Reality TV stars Todd and Julie Chrisley have each received lengthy prison sentences, five months after being found guilty of tax evasion and bank fraud.
On Monday, a federal judge sentenced Todd Chrisley, 54, to 12 years behind bars and three years of supervised release, while Julie Chrisley, 49, received a seven-year prison sentence, plus three years of supervised release.
Prosecutors said the stars of USA Network’s Chrisley Knows Best took more than $36 million in fraudulent bank loans to fund their extravagant lifestyle. Both were in June found guilty on charges of bank fraud, tax fraud, conspiracy to commit bank fraud and conspiracy to defraud the U.S.
Julie Chrisley was also found guilty of wire fraud and obstruction of justice charges, while the couple’s former accountant, Peter Tarantino, was convicted on charges related to filing fraudulent tax returns on their behalf. Tarantino, 60, was sentenced to three years in prison, followed by three years of supervised release.
“Over the course of a decade, the defendants defrauded banks out of tens of millions of dollars while evading payment of their federal income taxes,” said U.S. Attorney Ryan K. Buchanan in a statement shared by the Department of Justice.
“Their lengthy sentences reflect the magnitude of their criminal scheme and should serve as a warning to others tempted to exploit our nation’s community banking system for unlawful personal gain.”
What Is Tax Evasion?
According to the Internal Revenue Service (IRS), tax evasion is the illegal activity of failing to pay—or deliberately underpaying—taxes owed to the government.
One method used to evade the payment of taxes is an individual or business failing to report all or some of their income. For example, income earned through illegal means is often not reported to the IRS.
In other instances, people could fail to report income through legal means, where the payments may be paid in cash and are therefore more difficult to track.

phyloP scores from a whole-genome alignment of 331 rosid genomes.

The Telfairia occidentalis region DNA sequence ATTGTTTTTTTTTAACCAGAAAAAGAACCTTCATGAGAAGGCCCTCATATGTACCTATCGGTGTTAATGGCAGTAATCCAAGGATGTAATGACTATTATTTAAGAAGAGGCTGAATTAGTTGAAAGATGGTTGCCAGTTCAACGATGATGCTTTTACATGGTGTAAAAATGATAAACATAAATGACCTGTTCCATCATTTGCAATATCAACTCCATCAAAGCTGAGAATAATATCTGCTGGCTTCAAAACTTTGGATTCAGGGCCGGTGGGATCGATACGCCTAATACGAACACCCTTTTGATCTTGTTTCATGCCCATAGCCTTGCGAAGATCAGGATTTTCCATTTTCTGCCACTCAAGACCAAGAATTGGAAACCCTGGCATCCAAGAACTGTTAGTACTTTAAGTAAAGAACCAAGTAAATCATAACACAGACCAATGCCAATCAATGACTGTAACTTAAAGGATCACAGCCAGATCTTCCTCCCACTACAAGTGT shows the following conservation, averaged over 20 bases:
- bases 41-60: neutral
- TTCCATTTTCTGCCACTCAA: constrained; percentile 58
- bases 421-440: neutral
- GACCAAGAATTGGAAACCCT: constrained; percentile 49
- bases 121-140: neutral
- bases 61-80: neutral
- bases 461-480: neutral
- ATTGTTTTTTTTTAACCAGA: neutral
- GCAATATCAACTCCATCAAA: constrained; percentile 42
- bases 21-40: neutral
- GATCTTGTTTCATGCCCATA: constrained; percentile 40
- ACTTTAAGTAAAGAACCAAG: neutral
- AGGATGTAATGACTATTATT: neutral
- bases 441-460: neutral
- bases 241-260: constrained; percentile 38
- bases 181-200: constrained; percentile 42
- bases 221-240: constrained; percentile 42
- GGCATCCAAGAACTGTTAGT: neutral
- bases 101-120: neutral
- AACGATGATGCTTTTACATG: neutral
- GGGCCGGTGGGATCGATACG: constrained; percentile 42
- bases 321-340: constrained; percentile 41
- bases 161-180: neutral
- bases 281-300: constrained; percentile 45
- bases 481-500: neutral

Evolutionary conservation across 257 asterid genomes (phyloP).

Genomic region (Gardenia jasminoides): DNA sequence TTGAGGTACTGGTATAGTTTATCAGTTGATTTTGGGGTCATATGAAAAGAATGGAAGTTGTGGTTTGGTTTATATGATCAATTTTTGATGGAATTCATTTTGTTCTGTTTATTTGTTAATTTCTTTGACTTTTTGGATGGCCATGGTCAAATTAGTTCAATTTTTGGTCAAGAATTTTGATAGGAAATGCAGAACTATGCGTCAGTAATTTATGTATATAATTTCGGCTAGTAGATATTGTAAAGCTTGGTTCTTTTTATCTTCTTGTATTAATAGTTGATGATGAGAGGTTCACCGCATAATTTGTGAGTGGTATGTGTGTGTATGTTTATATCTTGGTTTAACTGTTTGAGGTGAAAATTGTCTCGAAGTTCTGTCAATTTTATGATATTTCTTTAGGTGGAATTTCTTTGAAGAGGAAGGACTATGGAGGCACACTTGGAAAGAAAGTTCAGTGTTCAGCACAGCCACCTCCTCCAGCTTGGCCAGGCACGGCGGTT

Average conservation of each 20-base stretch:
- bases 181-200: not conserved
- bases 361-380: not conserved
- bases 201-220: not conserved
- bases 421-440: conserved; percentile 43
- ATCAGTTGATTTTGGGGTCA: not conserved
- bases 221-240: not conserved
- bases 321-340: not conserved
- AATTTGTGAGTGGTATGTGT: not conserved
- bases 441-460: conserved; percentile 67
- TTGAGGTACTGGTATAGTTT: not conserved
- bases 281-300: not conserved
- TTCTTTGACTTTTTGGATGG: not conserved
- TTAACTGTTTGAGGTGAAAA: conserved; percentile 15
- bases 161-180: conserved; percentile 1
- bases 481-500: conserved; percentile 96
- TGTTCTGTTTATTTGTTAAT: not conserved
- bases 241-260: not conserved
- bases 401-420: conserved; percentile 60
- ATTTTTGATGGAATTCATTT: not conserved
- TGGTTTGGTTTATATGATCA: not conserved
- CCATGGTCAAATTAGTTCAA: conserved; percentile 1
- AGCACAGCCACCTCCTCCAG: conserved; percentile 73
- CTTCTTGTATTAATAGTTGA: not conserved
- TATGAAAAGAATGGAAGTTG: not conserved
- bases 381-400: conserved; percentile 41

Per the IRS, those who fail to pay what officials say they owe stand to receive an assessed penalty, as well as the collection of back taxes.
While the IRS does not commonly pursue criminal tax-evasion cases against many people, the penalty for those whose activities have been deemed to be illegal can mean harsh penalties and possible jail time.
According to U.S. Attorney Buchanan and information that prosecutors presented in court, the Chrisleys “conspired to defraud community banks” in the Atlanta area out of more than $36 million in personal loans before they became reality TV stars.
Prosecutors said that the couple submitted false statements and audit reports to banks with the aid of their former business partner.
The couple used the money on “luxury cars, designer clothes, real estate, and travel,” according to prosecutors, as well as using new fraudulent loans to pay back debts from their older loans. Todd Chrisley then filed for bankruptcy, and the couple “walked away” from $20 million in remaining loans.
Chrisley Knows Best began to air around the same time as the couple’s bankruptcy proceedings. Prosecutors said that the Chrisleys “conspired to defraud the Internal Revenue Service” alongside Tarantino as they made “millions” from the series, paying no taxes between 2013 and 2016, despite Todd Chrisley falsely claiming on a radio show to have paid up to $1 million in taxes per year.
Julie Chrisley was accused of forging financial documents to secure a luxury rental house in Los Angeles as the bankruptcy was moving forward. After securing a lease, the Chrisleys then allegedly failed to pay their rent and were eventually evicted.
The couple were first indicted by a federal grand jury in August 2019, while a new indictment was filed this February. In October 2019, they were cleared of evading $2 million in Georgia state taxes.
District Judge Eleanor Ross allowed the couple to remain free on bond after the conviction was read in June, with restrictions that included home detention and location monitoring. Tarantino was also allowed to remain free on bond.
“As this sentencing proves, when you lie, cheat, and steal, justice is blind to your fame, fortune, and position,” said Keri Farley, Special Agent in Charge, FBI Atlanta on Monday. “The FBI is proud to work with our law enforcement partners at the IRS and the U.S. Attorney’s office to pursue and prosecute individuals that are driven by greed to evade the law.”
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